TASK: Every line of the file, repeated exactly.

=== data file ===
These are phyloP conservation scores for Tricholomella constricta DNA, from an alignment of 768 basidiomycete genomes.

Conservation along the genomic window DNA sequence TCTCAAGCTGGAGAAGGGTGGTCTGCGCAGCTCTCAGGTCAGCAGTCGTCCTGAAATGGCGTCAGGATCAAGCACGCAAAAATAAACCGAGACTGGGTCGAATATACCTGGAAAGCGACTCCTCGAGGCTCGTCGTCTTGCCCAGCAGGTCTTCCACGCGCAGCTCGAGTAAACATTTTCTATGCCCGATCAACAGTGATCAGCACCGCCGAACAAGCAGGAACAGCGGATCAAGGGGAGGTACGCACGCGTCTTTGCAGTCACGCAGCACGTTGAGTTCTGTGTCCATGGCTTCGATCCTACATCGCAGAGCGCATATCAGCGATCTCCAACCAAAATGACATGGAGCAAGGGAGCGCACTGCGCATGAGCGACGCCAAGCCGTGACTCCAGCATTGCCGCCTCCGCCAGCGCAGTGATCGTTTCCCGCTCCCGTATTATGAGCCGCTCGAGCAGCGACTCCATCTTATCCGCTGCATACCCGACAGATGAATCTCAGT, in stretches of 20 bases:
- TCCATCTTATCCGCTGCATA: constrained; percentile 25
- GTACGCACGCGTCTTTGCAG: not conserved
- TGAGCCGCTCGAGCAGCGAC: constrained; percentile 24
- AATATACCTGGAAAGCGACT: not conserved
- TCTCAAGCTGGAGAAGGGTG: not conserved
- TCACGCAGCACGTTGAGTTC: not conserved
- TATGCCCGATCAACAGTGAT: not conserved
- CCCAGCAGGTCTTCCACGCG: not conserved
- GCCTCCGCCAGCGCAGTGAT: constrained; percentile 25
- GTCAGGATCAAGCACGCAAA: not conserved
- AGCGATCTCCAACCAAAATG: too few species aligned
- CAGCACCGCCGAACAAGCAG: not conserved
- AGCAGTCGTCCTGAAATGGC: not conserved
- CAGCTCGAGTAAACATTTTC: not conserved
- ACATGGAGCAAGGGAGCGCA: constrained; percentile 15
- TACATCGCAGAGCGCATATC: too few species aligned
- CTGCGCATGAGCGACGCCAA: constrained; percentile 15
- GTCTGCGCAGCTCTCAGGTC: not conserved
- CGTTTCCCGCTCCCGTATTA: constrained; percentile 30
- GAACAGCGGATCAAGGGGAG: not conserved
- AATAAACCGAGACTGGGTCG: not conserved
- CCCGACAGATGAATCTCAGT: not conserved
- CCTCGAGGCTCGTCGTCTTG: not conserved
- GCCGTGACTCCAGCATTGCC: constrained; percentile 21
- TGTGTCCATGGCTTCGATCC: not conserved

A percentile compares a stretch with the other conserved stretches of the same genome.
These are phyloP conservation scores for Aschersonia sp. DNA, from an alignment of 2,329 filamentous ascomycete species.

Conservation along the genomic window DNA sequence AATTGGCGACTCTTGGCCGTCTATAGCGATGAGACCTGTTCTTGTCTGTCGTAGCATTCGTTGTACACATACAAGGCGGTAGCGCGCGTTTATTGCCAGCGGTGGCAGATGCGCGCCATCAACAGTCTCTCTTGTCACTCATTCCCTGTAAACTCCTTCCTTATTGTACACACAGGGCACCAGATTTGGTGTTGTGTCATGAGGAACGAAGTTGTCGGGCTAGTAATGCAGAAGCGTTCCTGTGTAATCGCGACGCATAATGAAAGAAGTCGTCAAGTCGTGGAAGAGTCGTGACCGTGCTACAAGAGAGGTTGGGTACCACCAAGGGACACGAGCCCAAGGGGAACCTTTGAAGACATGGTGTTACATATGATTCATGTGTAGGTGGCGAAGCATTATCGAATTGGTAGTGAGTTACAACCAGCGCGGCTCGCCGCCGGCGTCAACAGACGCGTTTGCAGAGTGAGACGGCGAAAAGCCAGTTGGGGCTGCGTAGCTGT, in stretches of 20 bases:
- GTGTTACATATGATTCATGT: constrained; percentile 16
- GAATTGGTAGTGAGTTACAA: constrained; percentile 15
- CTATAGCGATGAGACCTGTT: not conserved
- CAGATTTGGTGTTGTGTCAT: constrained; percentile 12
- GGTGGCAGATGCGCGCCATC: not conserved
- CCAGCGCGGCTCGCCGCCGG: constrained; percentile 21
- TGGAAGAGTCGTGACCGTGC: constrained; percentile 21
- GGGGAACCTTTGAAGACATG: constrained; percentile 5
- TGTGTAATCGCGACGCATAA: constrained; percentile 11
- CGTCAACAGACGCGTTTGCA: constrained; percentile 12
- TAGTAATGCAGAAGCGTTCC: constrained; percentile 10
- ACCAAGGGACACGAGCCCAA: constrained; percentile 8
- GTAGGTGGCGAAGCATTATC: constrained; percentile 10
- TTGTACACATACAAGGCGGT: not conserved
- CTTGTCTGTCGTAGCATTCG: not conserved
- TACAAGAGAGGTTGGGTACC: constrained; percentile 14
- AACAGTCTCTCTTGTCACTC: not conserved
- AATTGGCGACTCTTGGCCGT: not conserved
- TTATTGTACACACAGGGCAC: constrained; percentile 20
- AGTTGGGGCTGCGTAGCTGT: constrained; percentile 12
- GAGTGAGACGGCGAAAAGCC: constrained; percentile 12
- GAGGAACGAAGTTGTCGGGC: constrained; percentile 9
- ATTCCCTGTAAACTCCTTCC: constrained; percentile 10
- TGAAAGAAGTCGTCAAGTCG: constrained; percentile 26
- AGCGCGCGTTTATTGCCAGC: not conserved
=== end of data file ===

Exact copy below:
These are phyloP conservation scores for Tricholomella constricta DNA, from an alignment of 768 basidiomycete genomes.

Conservation along the genomic window DNA sequence TCTCAAGCTGGAGAAGGGTGGTCTGCGCAGCTCTCAGGTCAGCAGTCGTCCTGAAATGGCGTCAGGATCAAGCACGCAAAAATAAACCGAGACTGGGTCGAATATACCTGGAAAGCGACTCCTCGAGGCTCGTCGTCTTGCCCAGCAGGTCTTCCACGCGCAGCTCGAGTAAACATTTTCTATGCCCGATCAACAGTGATCAGCACCGCCGAACAAGCAGGAACAGCGGATCAAGGGGAGGTACGCACGCGTCTTTGCAGTCACGCAGCACGTTGAGTTCTGTGTCCATGGCTTCGATCCTACATCGCAGAGCGCATATCAGCGATCTCCAACCAAAATGACATGGAGCAAGGGAGCGCACTGCGCATGAGCGACGCCAAGCCGTGACTCCAGCATTGCCGCCTCCGCCAGCGCAGTGATCGTTTCCCGCTCCCGTATTATGAGCCGCTCGAGCAGCGACTCCATCTTATCCGCTGCATACCCGACAGATGAATCTCAGT, in stretches of 20 bases:
- TCCATCTTATCCGCTGCATA: constrained; percentile 25
- GTACGCACGCGTCTTTGCAG: not conserved
- TGAGCCGCTCGAGCAGCGAC: constrained; percentile 24
- AATATACCTGGAAAGCGACT: not conserved
- TCTCAAGCTGGAGAAGGGTG: not conserved
- TCACGCAGCACGTTGAGTTC: not conserved
- TATGCCCGATCAACAGTGAT: not conserved
- CCCAGCAGGTCTTCCACGCG: not conserved
- GCCTCCGCCAGCGCAGTGAT: constrained; percentile 25
- GTCAGGATCAAGCACGCAAA: not conserved
- AGCGATCTCCAACCAAAATG: too few species aligned
- CAGCACCGCCGAACAAGCAG: not conserved
- AGCAGTCGTCCTGAAATGGC: not conserved
- CAGCTCGAGTAAACATTTTC: not conserved
- ACATGGAGCAAGGGAGCGCA: constrained; percentile 15
- TACATCGCAGAGCGCATATC: too few species aligned
- CTGCGCATGAGCGACGCCAA: constrained; percentile 15
- GTCTGCGCAGCTCTCAGGTC: not conserved
- CGTTTCCCGCTCCCGTATTA: constrained; percentile 30
- GAACAGCGGATCAAGGGGAG: not conserved
- AATAAACCGAGACTGGGTCG: not conserved
- CCCGACAGATGAATCTCAGT: not conserved
- CCTCGAGGCTCGTCGTCTTG: not conserved
- GCCGTGACTCCAGCATTGCC: constrained; percentile 21
- TGTGTCCATGGCTTCGATCC: not conserved

A percentile compares a stretch with the other conserved stretches of the same genome.
These are phyloP conservation scores for Aschersonia sp. DNA, from an alignment of 2,329 filamentous ascomycete species.

Conservation along the genomic window DNA sequence AATTGGCGACTCTTGGCCGTCTATAGCGATGAGACCTGTTCTTGTCTGTCGTAGCATTCGTTGTACACATACAAGGCGGTAGCGCGCGTTTATTGCCAGCGGTGGCAGATGCGCGCCATCAACAGTCTCTCTTGTCACTCATTCCCTGTAAACTCCTTCCTTATTGTACACACAGGGCACCAGATTTGGTGTTGTGTCATGAGGAACGAAGTTGTCGGGCTAGTAATGCAGAAGCGTTCCTGTGTAATCGCGACGCATAATGAAAGAAGTCGTCAAGTCGTGGAAGAGTCGTGACCGTGCTACAAGAGAGGTTGGGTACCACCAAGGGACACGAGCCCAAGGGGAACCTTTGAAGACATGGTGTTACATATGATTCATGTGTAGGTGGCGAAGCATTATCGAATTGGTAGTGAGTTACAACCAGCGCGGCTCGCCGCCGGCGTCAACAGACGCGTTTGCAGAGTGAGACGGCGAAAAGCCAGTTGGGGCTGCGTAGCTGT, in stretches of 20 bases:
- GTGTTACATATGATTCATGT: constrained; percentile 16
- GAATTGGTAGTGAGTTACAA: constrained; percentile 15
- CTATAGCGATGAGACCTGTT: not conserved
- CAGATTTGGTGTTGTGTCAT: constrained; percentile 12
- GGTGGCAGATGCGCGCCATC: not conserved
- CCAGCGCGGCTCGCCGCCGG: constrained; percentile 21
- TGGAAGAGTCGTGACCGTGC: constrained; percentile 21
- GGGGAACCTTTGAAGACATG: constrained; percentile 5
- TGTGTAATCGCGACGCATAA: constrained; percentile 11
- CGTCAACAGACGCGTTTGCA: constrained; percentile 12
- TAGTAATGCAGAAGCGTTCC: constrained; percentile 10
- ACCAAGGGACACGAGCCCAA: constrained; percentile 8
- GTAGGTGGCGAAGCATTATC: constrained; percentile 10
- TTGTACACATACAAGGCGGT: not conserved
- CTTGTCTGTCGTAGCATTCG: not conserved
- TACAAGAGAGGTTGGGTACC: constrained; percentile 14
- AACAGTCTCTCTTGTCACTC: not conserved
- AATTGGCGACTCTTGGCCGT: not conserved
- TTATTGTACACACAGGGCAC: constrained; percentile 20
- AGTTGGGGCTGCGTAGCTGT: constrained; percentile 12
- GAGTGAGACGGCGAAAAGCC: constrained; percentile 12
- GAGGAACGAAGTTGTCGGGC: constrained; percentile 9
- ATTCCCTGTAAACTCCTTCC: constrained; percentile 10
- TGAAAGAAGTCGTCAAGTCG: constrained; percentile 26
- AGCGCGCGTTTATTGCCAGC: not conserved